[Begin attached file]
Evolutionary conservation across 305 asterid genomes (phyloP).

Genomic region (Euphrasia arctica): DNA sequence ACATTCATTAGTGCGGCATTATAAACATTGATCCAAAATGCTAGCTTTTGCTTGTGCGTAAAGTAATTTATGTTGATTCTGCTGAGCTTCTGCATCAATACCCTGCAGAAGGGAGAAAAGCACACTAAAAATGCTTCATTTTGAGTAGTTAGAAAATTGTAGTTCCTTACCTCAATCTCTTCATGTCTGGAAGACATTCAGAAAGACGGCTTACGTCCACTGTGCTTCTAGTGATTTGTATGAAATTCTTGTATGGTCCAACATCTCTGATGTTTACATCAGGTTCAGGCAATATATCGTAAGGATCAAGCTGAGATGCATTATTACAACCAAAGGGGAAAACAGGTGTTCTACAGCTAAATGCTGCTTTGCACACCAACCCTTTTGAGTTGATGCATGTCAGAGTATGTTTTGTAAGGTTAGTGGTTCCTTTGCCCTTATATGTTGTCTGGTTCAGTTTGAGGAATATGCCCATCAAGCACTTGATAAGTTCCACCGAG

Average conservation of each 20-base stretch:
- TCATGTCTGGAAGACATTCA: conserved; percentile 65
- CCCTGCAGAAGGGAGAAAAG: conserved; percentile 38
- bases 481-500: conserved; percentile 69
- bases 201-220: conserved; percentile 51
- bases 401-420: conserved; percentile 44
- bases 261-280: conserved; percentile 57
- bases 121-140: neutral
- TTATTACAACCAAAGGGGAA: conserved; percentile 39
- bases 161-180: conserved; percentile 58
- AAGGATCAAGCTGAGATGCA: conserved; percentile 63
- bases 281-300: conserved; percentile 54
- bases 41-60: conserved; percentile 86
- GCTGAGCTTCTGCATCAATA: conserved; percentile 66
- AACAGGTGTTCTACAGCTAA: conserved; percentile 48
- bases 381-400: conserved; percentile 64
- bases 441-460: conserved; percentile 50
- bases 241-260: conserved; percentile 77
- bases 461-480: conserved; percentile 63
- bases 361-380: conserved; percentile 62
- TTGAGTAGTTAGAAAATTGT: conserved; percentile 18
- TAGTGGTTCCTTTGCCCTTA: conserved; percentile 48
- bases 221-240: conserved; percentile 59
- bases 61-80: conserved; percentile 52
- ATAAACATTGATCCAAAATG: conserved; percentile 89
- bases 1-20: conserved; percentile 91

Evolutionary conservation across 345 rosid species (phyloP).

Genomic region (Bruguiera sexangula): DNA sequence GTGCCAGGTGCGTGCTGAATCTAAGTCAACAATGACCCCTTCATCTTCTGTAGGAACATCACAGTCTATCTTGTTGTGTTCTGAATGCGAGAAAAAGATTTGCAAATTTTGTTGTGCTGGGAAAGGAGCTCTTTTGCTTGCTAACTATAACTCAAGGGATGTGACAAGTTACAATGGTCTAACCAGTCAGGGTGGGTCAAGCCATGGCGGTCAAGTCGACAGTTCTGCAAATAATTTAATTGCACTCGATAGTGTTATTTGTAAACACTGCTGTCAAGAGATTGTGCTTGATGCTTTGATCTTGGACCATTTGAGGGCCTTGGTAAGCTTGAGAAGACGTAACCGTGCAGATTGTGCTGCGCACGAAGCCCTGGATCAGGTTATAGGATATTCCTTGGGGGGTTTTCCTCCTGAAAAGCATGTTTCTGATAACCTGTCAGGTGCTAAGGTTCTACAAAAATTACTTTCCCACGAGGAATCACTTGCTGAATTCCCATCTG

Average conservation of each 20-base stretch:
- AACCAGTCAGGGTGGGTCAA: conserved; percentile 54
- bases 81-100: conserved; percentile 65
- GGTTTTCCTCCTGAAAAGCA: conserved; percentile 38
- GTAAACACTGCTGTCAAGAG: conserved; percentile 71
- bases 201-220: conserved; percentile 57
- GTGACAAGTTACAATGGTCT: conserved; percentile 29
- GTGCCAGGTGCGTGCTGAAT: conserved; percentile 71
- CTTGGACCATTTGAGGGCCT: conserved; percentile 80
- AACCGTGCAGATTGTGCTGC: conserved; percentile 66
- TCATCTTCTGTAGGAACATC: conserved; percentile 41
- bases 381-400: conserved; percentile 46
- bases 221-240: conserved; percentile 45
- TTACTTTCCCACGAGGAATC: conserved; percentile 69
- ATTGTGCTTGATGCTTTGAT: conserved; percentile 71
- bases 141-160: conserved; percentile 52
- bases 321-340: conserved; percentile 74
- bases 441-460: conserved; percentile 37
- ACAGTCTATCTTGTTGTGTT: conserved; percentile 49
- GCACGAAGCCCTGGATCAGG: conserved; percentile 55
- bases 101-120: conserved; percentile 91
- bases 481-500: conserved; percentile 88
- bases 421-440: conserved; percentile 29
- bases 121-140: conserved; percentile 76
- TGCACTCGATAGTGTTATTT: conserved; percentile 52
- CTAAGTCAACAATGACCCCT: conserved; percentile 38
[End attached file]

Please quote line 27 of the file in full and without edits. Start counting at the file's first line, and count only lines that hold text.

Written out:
- ATAAACATTGATCCAAAATG: conserved; percentile 89